Published 20 Jul in

Health and Safety Responsibilities

Well, that’s true for insurance but…

Insurance Isn’t the Same as the Law

In the UK, employers don’t just have to mandatorily insure themselves against accident or injury for those working for them, they also have to put systems in place to try to ensure that accidents and injuries (to anyone) don’t take place in the first instance.

Or, to look at it another way, it’s not enough to have insurance to cover the cost of the horse after it’s escaped from the barn, you also have to try and make sure that the barn door was bolted in the first place!

Health and Safety

According to the Health and Safety Executive, under UK law employers must:

●Assess risks to employees, customers, partners and any other people who could be affected by their activities

●Arrange for the effective planning, organisation, control, monitoring and review of preventive and protective measures

●Have a written health and safety policy if they employ five or more people

●Ensure employees have access to competent health and safety advice

●Consult employees about their risks at work and current preventive and protective measures

What Happens if I Don’t Act?

Well, aside from the risk to your employees and the public, you also run the risk of landing in serious trouble if it is proved that you have been negligent in any of the above should an accident or injury take place.

Health and Safety law places responsibilities on organisations and employers, and directors can be personally liable when these responsibilities are breached. Sanctions include fines, imprisonment and disqualification. Some recent examples include:

●In 2015, Hugo Boss were fined £1.2m by the courts after a four-year-old boy died at one their shops when a 19 stone mirror that had ‘negligently been left free-standing without any fixings’ fell on him.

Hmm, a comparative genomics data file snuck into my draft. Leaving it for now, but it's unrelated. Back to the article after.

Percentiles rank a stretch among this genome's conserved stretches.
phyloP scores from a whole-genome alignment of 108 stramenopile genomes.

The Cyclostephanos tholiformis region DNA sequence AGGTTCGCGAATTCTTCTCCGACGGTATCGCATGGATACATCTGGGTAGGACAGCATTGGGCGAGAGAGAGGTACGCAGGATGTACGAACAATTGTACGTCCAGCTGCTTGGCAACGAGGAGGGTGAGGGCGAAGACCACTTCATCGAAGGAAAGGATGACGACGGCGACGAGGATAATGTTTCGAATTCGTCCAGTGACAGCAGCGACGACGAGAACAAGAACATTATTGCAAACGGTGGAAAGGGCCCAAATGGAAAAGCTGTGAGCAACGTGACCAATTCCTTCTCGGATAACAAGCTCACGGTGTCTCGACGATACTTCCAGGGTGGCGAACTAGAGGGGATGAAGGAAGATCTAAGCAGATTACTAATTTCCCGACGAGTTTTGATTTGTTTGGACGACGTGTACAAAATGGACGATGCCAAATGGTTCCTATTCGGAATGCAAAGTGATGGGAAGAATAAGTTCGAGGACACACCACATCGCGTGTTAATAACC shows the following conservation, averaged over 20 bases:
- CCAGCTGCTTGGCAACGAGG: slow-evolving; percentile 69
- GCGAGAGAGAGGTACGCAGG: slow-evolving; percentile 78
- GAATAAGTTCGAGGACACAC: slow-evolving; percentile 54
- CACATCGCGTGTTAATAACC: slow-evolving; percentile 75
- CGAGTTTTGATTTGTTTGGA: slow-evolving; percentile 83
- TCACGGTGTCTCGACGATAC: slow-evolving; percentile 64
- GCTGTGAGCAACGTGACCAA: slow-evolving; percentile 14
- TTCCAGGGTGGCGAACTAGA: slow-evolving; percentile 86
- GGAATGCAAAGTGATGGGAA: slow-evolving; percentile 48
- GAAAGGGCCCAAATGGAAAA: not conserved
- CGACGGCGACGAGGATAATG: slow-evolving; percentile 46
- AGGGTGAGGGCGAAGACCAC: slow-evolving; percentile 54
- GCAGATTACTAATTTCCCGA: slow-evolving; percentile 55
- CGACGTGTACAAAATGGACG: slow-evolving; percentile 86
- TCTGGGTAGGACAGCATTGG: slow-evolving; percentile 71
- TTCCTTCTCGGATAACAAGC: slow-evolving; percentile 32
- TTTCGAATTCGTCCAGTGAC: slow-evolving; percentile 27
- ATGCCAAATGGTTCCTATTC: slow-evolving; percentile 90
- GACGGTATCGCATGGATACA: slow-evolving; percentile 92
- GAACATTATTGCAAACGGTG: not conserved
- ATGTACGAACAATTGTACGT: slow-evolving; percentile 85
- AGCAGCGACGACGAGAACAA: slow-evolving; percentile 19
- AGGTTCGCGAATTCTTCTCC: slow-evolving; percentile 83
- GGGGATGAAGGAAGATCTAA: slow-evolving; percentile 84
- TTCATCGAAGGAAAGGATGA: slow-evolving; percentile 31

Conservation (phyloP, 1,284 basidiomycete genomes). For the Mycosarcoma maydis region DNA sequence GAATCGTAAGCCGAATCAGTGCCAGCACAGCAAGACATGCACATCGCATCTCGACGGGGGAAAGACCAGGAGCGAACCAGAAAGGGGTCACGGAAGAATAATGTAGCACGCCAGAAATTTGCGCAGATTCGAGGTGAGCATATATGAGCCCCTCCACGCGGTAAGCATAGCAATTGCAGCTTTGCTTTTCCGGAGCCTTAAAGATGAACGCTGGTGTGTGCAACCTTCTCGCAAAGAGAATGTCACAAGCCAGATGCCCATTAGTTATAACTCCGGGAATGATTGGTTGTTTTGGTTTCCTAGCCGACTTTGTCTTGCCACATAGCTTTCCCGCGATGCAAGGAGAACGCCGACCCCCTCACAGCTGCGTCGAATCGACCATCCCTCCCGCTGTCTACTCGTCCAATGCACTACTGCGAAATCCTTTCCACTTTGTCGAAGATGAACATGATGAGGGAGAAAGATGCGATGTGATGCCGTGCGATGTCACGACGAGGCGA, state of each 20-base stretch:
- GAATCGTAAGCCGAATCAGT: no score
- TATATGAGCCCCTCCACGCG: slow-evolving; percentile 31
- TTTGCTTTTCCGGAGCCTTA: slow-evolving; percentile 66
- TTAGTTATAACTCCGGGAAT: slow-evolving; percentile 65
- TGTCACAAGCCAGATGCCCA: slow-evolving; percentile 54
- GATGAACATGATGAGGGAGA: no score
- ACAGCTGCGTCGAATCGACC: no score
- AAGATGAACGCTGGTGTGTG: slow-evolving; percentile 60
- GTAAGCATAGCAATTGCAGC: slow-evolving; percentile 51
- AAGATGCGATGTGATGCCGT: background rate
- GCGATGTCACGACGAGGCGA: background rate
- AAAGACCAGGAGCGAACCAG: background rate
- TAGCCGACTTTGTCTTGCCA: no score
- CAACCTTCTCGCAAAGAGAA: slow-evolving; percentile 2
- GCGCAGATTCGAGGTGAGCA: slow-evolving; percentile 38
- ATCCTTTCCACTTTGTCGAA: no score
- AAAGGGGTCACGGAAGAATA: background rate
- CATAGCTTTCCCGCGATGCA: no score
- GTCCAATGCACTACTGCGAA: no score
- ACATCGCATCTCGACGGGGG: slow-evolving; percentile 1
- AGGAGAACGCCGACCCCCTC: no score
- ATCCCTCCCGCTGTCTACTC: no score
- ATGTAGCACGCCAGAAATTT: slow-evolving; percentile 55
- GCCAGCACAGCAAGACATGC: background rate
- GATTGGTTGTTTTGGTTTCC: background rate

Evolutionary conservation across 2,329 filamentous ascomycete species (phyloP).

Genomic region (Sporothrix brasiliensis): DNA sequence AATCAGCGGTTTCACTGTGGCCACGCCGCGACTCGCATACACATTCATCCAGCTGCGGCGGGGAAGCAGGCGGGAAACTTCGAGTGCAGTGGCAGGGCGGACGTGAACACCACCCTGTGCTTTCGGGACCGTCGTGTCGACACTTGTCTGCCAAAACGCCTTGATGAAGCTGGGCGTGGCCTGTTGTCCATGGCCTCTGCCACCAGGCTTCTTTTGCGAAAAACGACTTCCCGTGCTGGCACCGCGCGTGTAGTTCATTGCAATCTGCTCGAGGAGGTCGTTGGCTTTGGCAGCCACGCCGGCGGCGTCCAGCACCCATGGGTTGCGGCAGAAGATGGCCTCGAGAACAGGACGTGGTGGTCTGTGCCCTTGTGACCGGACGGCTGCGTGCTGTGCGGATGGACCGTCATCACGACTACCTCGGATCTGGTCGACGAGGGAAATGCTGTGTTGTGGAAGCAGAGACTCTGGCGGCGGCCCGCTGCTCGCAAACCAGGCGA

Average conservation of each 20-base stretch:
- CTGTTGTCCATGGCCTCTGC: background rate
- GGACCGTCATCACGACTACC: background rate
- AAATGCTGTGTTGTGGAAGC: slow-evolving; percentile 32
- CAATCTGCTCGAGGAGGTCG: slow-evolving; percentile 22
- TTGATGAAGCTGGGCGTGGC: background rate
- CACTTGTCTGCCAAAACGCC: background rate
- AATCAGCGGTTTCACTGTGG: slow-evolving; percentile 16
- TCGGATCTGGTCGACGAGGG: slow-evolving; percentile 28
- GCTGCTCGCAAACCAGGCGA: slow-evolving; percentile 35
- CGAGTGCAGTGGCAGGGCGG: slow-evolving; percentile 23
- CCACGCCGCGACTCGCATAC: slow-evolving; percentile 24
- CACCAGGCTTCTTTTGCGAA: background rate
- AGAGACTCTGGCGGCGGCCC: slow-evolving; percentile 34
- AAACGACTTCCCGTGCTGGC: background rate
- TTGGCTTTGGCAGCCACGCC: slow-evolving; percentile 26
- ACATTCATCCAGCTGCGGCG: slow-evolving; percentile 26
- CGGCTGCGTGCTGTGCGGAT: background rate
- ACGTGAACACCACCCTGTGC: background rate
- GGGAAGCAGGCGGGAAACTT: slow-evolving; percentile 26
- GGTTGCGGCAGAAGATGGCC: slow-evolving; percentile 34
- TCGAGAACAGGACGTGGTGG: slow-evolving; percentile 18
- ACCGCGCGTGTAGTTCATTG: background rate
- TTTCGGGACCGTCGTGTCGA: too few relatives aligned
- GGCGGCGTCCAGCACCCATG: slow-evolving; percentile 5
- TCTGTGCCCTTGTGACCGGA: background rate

●In 2016, Merlin Entertainment, the owners of Alton Towers, incurred a £5m fine following a failure to implement customer safety measures, which ultimately led to a rollercoaster crash that left five passengers with life-changing injuries and others seriously hurt.

●In early 2017, David Stead, a construction company director was imprisoned for eight months and banned from being a director for seven years following a breach in health and safety standards that left an employee severely burned.

So What Should I Do?

You need to undertake a risk assessment, which is exactly what it sounds like, an assessment of the risks in your workplace.

When doing this, you must appoint someone competent to help you, someone with the necessary skills, knowledge and experience to manage health and safety.

If you are not confident of your ability to manage this in-house, or if you are a higher-risk business, you may need some external help or advice to ensure that your risk assessment is undertaken competently.

Keep in Mind

Nobody can eliminate risk entirely from a workplace, and the law doesn’t expect employers to do so. What it does expect is for employers to put in place measures to limit risks, so far as is ‘reasonably practicable’. There is no need to literally wrap employees in cotton wool.

What's’ more, any risk assessment need only also include what you could reasonably be expected to know – you are not expected to anticipate unforeseeable risks. Nobody, for example, is going to prosecute you for failing to construct an underground bunker in the case of an alien invasion.

How do I Assess the Risks in my Workplace?

The best way to start is to simply walk around your workplace and look at it through new eyes, eyes that are alert to risk. Look for any hazards and then consider what the chances are that somebody might be harmed by them and assess how serious the harm could be.

It’s a good idea, while doing this, to include the perspectives of your employees. Ask them about possible hazards, as they may notice things that you haven’t. They might also be able to provide possible solutions for risk control.

Once the risks have been identified, measures should then be implemented to control them. All risks (and control methods) need to be recorded. The paperwork created will help you to manage the risks in your business and tell people what they need to know.

Keep in mind that few workplaces stay the same and inevitably you will bring in new equipment, substances or procedures that could lead to new risks. It makes sense to review your risk assessment on a regular basis. If anything significant changes, check your risk assessment and update it. 

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